TOKYO -- The Bank of Japan's negative rate policy is a growing source of frustration for domestic banks, which have seen their earnings deteriorate while foreign investors make easy profits at their expense.
Driven to despair
"Summary of Opinions at the Monetary Policy Meeting on June 15 and 16, 2016," which the BOJ released June 24, offers a fascinating glimpse into how thinking on the unconventional policy is split even among the bank's own ranks. One board member noted during the two-day session that the central bank's easy money policy is ending up helping foreign investors.
The member's opinion highlights the negative side of portfolio rebalancing as Japanese financial institutions rejigger their investments amid an unprecedented level of monetary easing.
In an ideal situation, banks rotating out of Japanese government bonds should help revitalize the real economy by providing more liquidity via increased lending and stock investment. In a low-growth environment, such as Japan finds itself in now, however, there is not sufficient demand for funds even if banks are willing to lend. As a result, Japanese financial institutions have been pouring massive amounts of money into foreign bonds.
Such buying would help the Japanese economy if it drives down the yen, as financial institutions sell off yen to obtain foreign currencies to buy the bonds. But in reality, Japanese banks hedge currency exchange risk by taking out forward exchange contracts. This means that increased foreign bond purchases don't create downward pressure on the yen.
Meanwhile, an unexpected side effect has emerged. The cost of procuring dollars has surged in the basis swap market, where Japanese banks go to obtain dollars for investing in foreign bonds. The flip side of Japanese banks having to pay premiums to get their hands on dollars is foreign banks making handsome profits through lending.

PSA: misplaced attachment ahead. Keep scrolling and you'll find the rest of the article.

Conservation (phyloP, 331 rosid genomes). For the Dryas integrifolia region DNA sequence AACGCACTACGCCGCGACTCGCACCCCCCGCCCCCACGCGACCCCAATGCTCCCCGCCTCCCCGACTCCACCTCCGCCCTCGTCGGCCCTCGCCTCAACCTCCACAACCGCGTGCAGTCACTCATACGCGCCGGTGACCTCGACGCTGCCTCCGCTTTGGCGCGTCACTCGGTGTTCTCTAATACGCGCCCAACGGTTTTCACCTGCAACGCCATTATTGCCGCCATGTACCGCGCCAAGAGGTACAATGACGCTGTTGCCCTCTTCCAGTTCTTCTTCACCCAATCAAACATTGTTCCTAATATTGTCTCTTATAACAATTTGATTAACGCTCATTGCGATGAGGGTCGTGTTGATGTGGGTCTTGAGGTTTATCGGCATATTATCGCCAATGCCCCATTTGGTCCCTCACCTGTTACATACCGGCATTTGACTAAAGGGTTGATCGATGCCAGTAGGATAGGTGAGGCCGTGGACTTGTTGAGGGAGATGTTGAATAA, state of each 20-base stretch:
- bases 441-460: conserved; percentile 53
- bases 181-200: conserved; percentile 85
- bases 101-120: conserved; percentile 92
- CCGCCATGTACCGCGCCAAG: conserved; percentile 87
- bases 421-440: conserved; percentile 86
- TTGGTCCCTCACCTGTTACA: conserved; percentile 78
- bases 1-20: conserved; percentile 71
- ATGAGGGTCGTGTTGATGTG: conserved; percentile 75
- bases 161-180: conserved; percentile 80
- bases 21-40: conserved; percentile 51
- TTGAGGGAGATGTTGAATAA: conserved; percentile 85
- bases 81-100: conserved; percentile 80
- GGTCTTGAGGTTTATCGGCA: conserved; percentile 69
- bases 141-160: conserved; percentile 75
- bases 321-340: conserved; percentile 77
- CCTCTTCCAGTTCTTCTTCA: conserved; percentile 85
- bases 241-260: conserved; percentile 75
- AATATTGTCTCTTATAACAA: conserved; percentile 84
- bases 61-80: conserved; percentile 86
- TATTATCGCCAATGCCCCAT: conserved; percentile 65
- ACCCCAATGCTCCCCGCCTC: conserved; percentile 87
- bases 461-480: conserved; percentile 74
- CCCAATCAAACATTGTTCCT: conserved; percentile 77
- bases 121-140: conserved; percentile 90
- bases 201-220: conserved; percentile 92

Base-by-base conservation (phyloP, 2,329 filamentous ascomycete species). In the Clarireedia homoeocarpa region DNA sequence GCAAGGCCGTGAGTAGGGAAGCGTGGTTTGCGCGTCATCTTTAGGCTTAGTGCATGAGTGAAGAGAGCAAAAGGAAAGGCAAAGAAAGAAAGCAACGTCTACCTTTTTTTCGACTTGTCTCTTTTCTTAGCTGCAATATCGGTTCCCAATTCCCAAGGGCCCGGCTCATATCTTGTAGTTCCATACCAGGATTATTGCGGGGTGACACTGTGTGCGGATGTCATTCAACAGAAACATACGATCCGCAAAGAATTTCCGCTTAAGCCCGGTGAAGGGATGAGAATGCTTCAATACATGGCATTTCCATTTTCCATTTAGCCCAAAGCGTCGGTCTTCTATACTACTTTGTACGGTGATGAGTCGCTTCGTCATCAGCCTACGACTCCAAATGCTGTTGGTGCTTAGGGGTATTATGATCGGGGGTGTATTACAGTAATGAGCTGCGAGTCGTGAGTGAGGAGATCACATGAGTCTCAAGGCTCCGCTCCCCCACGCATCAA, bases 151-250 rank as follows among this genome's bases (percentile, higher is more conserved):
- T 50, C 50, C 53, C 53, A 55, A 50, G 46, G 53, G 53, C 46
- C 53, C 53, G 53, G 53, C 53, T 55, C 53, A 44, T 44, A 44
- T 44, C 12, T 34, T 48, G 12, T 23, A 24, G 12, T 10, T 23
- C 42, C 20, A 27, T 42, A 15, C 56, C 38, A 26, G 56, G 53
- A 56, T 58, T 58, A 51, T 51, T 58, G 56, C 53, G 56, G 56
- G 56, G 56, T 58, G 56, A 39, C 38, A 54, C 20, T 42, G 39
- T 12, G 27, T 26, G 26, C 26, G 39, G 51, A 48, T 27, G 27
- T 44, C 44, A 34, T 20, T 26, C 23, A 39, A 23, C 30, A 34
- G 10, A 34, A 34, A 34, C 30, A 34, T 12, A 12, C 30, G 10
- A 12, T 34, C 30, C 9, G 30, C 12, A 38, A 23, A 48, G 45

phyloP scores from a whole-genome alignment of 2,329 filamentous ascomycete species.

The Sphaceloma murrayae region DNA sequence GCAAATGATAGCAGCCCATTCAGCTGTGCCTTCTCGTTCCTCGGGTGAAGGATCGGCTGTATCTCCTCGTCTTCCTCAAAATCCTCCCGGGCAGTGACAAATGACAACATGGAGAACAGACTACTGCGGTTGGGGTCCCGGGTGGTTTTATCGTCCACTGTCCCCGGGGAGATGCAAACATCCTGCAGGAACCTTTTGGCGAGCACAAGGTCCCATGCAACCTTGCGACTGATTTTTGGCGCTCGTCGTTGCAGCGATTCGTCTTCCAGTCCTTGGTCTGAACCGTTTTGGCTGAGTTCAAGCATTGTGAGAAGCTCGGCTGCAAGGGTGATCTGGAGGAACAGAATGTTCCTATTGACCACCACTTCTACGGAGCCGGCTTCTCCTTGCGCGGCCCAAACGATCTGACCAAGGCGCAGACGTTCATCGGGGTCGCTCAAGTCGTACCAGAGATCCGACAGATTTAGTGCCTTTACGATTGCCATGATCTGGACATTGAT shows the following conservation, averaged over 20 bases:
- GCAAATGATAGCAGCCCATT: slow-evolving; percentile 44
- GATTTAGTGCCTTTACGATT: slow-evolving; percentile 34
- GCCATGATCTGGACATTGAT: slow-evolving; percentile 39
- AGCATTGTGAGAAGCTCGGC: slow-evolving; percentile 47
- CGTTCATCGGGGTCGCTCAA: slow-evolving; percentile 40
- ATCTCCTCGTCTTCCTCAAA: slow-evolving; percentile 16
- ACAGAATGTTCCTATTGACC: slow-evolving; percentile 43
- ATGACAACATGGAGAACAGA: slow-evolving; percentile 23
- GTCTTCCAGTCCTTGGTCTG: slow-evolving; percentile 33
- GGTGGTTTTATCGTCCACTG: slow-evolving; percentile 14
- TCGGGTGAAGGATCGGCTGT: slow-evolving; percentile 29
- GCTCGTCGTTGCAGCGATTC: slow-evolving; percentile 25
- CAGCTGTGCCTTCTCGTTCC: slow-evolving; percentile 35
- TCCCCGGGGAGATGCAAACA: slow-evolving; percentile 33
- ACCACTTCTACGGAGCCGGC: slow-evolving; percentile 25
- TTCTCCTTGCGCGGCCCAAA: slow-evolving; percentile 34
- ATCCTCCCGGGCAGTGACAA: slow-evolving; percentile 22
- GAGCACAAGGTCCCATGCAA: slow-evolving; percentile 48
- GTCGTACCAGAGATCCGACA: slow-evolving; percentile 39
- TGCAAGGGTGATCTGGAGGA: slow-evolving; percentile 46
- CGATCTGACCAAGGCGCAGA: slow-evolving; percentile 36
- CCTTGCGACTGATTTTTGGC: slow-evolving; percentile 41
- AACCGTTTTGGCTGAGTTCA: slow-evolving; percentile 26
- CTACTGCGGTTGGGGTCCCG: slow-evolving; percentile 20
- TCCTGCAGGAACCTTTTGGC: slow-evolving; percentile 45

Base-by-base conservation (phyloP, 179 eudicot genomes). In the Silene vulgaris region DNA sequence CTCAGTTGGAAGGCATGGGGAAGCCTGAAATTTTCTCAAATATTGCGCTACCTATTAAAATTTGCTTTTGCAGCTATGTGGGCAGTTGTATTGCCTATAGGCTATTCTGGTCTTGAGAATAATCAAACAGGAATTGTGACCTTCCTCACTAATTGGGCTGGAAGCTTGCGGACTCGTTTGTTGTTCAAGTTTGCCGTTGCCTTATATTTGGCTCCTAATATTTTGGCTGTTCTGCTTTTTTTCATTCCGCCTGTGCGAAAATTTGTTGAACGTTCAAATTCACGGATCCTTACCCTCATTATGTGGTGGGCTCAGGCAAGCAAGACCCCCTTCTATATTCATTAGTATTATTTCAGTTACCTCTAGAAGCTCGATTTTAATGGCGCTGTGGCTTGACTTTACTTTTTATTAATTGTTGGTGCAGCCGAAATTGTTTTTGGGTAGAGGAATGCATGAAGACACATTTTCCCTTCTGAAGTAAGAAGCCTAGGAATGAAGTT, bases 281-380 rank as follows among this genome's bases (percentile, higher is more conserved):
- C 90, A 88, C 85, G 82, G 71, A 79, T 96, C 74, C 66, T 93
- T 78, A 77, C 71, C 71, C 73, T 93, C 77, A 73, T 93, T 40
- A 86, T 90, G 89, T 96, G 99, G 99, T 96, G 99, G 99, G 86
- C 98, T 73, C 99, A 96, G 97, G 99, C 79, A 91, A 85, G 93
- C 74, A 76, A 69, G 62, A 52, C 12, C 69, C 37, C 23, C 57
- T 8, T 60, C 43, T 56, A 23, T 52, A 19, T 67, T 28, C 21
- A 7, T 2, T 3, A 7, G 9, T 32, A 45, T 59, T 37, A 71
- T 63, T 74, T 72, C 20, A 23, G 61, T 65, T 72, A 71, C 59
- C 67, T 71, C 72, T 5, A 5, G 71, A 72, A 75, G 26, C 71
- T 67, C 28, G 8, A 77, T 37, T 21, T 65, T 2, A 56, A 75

The issue came up multiple times during a round-table meeting with life insurers and other institutional investors that the Ministry of Finance hosted on June 27.
"In a way, overseas investors are reaping the benefits of the negative interest rate policy. It is not desirable for the current situation to continue," said one person who attended the meeting.
Negative interest rates have now spread to ultra-long bonds, with even 20-year JGBs changing hands at negative yields. Only certain types of players, such as speculators and foreign investors who can make hefty profits through basis swap transactions, can continue to take part in such a market.
Japanese banks are at their wit's end, seeing the BOJ's policy depressing their earnings by forcing portfolio rebalancing while creating sweet deals for foreign investors.
BOJ Gov. Haruhiko Kuroda is unsympathetic. "Monetary policies are for the benefit of the Japanese economy overall, not for financial institutions," said Kuroda in a news conference on April 28.
But market players are becoming skeptical that the BOJ's policy can produce benefits that outweigh the damage wrought by negative side effects.